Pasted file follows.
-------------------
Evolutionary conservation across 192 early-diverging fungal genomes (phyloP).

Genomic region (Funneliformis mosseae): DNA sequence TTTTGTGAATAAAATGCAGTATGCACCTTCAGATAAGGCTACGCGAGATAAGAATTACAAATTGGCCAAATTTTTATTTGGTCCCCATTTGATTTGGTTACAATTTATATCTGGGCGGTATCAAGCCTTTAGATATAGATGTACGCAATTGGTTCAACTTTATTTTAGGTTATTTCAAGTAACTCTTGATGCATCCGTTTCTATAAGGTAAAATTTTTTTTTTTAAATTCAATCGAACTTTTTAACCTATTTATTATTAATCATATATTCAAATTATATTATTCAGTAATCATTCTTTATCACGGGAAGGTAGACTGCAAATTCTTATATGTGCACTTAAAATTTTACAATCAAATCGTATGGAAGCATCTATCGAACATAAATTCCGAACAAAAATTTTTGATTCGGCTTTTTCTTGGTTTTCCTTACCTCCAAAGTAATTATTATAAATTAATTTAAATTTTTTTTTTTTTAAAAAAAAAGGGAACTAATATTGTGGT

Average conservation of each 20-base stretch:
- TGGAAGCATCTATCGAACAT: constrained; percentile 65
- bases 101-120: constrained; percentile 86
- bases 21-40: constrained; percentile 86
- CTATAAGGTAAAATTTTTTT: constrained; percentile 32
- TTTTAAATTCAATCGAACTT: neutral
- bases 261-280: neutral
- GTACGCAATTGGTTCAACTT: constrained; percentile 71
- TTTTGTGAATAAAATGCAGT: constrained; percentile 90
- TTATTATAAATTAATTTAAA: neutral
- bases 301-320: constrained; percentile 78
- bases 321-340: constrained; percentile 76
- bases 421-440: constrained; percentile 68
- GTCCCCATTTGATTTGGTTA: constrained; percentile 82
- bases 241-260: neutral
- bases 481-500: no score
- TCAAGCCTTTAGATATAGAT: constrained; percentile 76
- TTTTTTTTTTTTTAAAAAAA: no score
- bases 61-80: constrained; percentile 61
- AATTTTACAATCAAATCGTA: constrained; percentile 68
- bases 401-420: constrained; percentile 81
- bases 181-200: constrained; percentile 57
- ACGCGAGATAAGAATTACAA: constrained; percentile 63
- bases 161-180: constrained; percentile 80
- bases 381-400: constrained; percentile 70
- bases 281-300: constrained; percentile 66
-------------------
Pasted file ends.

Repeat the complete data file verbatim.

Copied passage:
Evolutionary conservation across 192 early-diverging fungal genomes (phyloP).

Genomic region (Funneliformis mosseae): DNA sequence TTTTGTGAATAAAATGCAGTATGCACCTTCAGATAAGGCTACGCGAGATAAGAATTACAAATTGGCCAAATTTTTATTTGGTCCCCATTTGATTTGGTTACAATTTATATCTGGGCGGTATCAAGCCTTTAGATATAGATGTACGCAATTGGTTCAACTTTATTTTAGGTTATTTCAAGTAACTCTTGATGCATCCGTTTCTATAAGGTAAAATTTTTTTTTTTAAATTCAATCGAACTTTTTAACCTATTTATTATTAATCATATATTCAAATTATATTATTCAGTAATCATTCTTTATCACGGGAAGGTAGACTGCAAATTCTTATATGTGCACTTAAAATTTTACAATCAAATCGTATGGAAGCATCTATCGAACATAAATTCCGAACAAAAATTTTTGATTCGGCTTTTTCTTGGTTTTCCTTACCTCCAAAGTAATTATTATAAATTAATTTAAATTTTTTTTTTTTTAAAAAAAAAGGGAACTAATATTGTGGT

Average conservation of each 20-base stretch:
- TGGAAGCATCTATCGAACAT: constrained; percentile 65
- bases 101-120: constrained; percentile 86
- bases 21-40: constrained; percentile 86
- CTATAAGGTAAAATTTTTTT: constrained; percentile 32
- TTTTAAATTCAATCGAACTT: neutral
- bases 261-280: neutral
- GTACGCAATTGGTTCAACTT: constrained; percentile 71
- TTTTGTGAATAAAATGCAGT: constrained; percentile 90
- TTATTATAAATTAATTTAAA: neutral
- bases 301-320: constrained; percentile 78
- bases 321-340: constrained; percentile 76
- bases 421-440: constrained; percentile 68
- GTCCCCATTTGATTTGGTTA: constrained; percentile 82
- bases 241-260: neutral
- bases 481-500: no score
- TCAAGCCTTTAGATATAGAT: constrained; percentile 76
- TTTTTTTTTTTTTAAAAAAA: no score
- bases 61-80: constrained; percentile 61
- AATTTTACAATCAAATCGTA: constrained; percentile 68
- bases 401-420: constrained; percentile 81
- bases 181-200: constrained; percentile 57
- ACGCGAGATAAGAATTACAA: constrained; percentile 63
- bases 161-180: constrained; percentile 80
- bases 381-400: constrained; percentile 70
- bases 281-300: constrained; percentile 66